Thomas E. Levy

From Wikipedia, the free encyclopedia
Jump to navigation Jump to search

Thomas Evan Levy is Distinguished Professor and holds the Norma Kershaw Chair in the Archaeology of Ancient Israel and Neighboring Lands at the University of California, San Diego. He is a member of the Department of Anthropology and Jewish Studies Program. Levy is co-director of the Scripps Center for Marine Archaeology ( directs the Center for Cyber-archaeology and Sustainability at the Qualcomm Institute UC San Diego research group at the California Center of Telecommunications and Information Technology (Calit2).[1]

Levy is a field archaeologist with interests in the role of technology, especially early mining and metallurgy, on social evolution from the beginnings of sedentism and the domestication of plants and animals in the Pre-Pottery Neolithic period (7500 BCE) to the rise of the first historic Levantine state-level societies in the Iron Age (1200 – 500 BCE). He has been the principal investigator of many interdisciplinary archaeological field projects in Israel and Jordan that have been funded by the National Geographic Society, the National Endowment for the Humanities, National Science Foundation, and other organizations.[1]

He has published 10 books and several hundred scholarly articles. Levy edited Historical Biblical Archaeology and the Future – The New Pragmatism (London: Equinox Publishers, 2010)[1] that in 2011 won the ‘best scholarly book’ from the Biblical Archaeology Society (Washington, DC).[2]


Levy was elected to the American Academy of Arts and Sciences, and is a Fellow of the Explorers Club, Levy won the 2011 Lowell Thomas Award for “Exploring the World’s Greatest Mysteries.” With his wife Alina Levy and the Sthapathy brothers, traditional craftsmen from the village of Swamimalai, he co-authored the book Masters of Fire - Hereditary Bronze Casters of South India. (Bochum: German Mining Museum, 2008).[1]


  • Levy, T.E. (ed.) 1987 Shiqmim I—Studies Concerning Chalcolithic Societies in the Northern Negev Desert, Israel (1982-1984), 2 volumes [Part i: Text, Part ii: Figures and Plates]. Oxford: BAR International Series 356.
  • Holl, A. and Levy, T.E. (eds.) 1993 Spatial Boundaries and Social Dynamics—Case Studies from Food-Producing Societies. Ann Arbor, MI: International Monographs in Prehistory.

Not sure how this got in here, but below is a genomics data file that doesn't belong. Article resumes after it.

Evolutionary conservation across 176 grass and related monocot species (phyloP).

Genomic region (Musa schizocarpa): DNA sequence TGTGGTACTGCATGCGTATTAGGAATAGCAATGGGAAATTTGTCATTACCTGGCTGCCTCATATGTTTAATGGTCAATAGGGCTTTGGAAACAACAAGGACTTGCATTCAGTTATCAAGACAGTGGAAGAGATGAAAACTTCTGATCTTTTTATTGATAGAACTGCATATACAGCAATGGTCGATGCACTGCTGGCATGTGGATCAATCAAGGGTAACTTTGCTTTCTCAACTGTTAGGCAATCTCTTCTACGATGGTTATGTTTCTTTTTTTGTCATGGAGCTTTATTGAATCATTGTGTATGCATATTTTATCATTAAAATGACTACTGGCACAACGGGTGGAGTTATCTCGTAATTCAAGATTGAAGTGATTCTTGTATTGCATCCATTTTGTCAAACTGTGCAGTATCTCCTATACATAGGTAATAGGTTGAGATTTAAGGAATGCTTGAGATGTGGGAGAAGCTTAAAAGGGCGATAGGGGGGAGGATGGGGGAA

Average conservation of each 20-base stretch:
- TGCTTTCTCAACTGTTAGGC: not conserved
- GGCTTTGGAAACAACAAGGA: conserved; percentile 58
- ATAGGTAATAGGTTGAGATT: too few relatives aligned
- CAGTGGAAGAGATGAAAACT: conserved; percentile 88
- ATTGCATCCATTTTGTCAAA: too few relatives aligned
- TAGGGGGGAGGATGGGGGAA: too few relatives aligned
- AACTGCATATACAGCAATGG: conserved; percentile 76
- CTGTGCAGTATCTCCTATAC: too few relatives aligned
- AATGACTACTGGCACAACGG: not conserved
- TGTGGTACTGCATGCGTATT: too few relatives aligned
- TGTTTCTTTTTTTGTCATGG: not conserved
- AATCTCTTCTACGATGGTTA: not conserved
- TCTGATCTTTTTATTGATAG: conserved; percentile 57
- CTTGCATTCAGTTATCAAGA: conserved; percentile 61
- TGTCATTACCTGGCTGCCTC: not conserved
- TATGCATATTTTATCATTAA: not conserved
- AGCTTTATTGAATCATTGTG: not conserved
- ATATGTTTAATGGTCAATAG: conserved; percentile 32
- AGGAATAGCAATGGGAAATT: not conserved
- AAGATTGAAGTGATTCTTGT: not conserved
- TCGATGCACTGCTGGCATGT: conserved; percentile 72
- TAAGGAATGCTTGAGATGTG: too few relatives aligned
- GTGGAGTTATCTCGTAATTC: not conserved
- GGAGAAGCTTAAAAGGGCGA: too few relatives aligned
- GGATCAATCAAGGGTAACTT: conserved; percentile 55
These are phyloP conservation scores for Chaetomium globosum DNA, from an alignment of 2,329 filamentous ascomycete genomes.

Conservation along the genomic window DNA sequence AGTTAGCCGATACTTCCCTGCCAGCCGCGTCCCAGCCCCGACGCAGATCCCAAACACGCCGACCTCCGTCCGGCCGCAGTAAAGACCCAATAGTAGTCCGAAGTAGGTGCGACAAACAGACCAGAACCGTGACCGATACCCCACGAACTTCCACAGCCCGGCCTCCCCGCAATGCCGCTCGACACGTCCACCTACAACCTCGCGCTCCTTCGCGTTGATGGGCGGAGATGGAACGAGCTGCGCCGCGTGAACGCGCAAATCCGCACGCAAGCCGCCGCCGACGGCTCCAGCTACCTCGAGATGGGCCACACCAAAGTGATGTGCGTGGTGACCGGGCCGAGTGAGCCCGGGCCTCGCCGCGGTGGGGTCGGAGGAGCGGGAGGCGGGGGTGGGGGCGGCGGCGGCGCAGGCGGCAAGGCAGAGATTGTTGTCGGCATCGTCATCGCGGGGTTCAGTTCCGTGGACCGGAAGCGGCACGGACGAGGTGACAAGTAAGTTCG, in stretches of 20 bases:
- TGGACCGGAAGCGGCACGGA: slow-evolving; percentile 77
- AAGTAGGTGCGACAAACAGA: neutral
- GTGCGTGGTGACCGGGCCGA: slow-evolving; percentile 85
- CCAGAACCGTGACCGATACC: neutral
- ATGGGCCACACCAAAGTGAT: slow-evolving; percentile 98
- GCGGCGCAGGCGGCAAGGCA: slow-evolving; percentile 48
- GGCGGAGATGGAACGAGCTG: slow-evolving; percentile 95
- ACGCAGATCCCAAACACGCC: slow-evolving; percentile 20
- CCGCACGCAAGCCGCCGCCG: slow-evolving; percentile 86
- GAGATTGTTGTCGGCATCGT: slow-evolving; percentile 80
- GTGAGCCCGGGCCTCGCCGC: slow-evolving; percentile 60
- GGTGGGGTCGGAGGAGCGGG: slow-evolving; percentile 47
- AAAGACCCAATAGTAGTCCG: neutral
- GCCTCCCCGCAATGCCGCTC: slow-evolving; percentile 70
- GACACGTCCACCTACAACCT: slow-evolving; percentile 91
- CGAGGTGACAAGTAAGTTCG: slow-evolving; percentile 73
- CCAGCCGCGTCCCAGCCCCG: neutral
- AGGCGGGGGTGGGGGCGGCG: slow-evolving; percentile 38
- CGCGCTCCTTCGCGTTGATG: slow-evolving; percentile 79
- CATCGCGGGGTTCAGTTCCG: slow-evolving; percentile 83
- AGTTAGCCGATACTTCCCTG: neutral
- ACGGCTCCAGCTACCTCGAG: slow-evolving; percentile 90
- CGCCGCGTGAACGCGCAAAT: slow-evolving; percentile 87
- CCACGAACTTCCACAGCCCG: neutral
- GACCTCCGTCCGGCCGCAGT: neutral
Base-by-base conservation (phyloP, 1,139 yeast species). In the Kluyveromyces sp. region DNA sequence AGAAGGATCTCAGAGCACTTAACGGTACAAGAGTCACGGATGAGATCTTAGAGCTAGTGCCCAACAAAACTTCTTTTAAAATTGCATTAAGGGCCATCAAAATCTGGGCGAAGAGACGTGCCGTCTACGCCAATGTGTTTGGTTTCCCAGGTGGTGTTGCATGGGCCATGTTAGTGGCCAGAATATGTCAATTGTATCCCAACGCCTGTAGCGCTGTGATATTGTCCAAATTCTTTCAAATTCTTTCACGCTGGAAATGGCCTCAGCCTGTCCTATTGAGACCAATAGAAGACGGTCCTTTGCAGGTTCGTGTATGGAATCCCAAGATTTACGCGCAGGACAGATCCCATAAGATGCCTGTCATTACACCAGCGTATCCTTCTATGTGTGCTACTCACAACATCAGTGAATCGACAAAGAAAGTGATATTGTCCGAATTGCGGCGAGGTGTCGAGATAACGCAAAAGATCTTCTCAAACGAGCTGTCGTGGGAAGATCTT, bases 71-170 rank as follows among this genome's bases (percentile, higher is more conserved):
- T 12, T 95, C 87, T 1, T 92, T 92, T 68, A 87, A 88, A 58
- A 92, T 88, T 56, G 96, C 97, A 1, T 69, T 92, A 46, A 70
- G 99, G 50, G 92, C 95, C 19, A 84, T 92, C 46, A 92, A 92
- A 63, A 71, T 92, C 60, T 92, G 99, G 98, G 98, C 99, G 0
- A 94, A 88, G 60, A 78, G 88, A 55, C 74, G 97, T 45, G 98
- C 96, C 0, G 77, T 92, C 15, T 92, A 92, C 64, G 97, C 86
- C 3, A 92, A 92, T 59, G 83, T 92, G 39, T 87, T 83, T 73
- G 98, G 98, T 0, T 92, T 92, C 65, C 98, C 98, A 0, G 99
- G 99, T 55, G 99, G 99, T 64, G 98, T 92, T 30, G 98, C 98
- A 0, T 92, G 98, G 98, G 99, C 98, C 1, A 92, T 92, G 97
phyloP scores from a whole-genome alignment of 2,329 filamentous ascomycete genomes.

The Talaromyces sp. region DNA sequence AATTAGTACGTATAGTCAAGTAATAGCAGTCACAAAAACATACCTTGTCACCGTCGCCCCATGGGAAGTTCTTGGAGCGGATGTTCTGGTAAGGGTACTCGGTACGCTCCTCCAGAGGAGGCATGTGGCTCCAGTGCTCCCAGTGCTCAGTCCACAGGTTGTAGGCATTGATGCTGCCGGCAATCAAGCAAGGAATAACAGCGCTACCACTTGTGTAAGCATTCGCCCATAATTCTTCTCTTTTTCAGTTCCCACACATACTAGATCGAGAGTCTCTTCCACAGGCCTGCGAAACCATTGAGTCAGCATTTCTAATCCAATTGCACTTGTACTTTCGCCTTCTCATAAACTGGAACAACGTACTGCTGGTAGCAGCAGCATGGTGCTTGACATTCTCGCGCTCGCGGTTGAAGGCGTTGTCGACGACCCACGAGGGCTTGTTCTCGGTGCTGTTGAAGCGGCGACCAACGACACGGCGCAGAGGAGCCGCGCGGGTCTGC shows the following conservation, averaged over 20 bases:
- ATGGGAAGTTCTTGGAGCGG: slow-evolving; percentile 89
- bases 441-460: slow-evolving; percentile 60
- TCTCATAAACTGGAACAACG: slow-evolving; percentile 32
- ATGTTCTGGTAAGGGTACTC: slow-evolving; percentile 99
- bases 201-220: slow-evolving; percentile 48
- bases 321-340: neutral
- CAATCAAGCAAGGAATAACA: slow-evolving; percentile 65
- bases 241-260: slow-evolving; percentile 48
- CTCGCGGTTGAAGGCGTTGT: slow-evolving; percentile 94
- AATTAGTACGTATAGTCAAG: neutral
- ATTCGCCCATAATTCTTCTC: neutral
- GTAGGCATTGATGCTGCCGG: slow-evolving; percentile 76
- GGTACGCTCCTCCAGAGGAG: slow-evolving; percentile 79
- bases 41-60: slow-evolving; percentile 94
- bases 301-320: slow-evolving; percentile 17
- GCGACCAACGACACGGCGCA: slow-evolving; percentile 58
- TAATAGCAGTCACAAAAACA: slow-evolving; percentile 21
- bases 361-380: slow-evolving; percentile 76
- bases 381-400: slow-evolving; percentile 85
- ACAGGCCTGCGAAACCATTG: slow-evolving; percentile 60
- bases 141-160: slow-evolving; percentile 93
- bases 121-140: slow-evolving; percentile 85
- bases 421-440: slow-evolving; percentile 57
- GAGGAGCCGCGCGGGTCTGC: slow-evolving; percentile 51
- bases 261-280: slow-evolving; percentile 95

• Levy, T.E.(ed.) 1995 The Archaeology of Society in the Holy Land. Leicester University Press (London) and Facts on File, Inc., New York.
  • van den Brink, E. and Levy, T.E. (eds.) 2002 Egypt and the Levant: Interrelations from the 4th through the Early 3rd Millennium BCE. London: Leicester University Press.
  • Levy, T. E., and T. Higham. Editors. 2005 The Bible and Radiocarbon Dating - Archaeology, Text and Science. London: Equinox.
  • Levy, T. E. (ed.) 2006 Archaeology, Anthropology and Cult - The Sanctuary at Gilat (Israel). London: Equinox Publishers.
  • Levy, T.E., Daviau, P.M.M., Younker, R.W., and Shaer, M. (eds) 2007 Crossing Jordan – North American Contributions to the Archaeology of Jordan. London: Equinox.
  • Levy, T.E. 2007 Journey to the Copper Age – Archaeology in the Holy Land. San Diego: San Diego Museum of Man.
  • Levy, T.E., Levy, A., Sthapathy, R., Sthapathy, S., & Sthapathy, S. 2008 Masters of Fire - Hereditary Bronze Casters of South India. Bochum: German Mining Museum
  • Levy, T.E (editor). 2010 Historical Biblical Archaeology and the Future – The New Pragmatism. London: Equinox.


  1. ^ a b c d "Thomas E. Levy - Faculty - Anthropology". Division of Social Sciences, UC San Diego. 2012. Archived from the original on 5 May 2014. Retrieved 5 May 2014.
  2. ^ Thomas E. Levy, ed. (2010). Historical Biblical Archaeology and the Future – The New Pragmatism (Paperback ed.). Acumen Publishing. p. 392. ISBN 1845532589. Retrieved May 2014. Check date values in: |accessdate= (help)

External links[edit]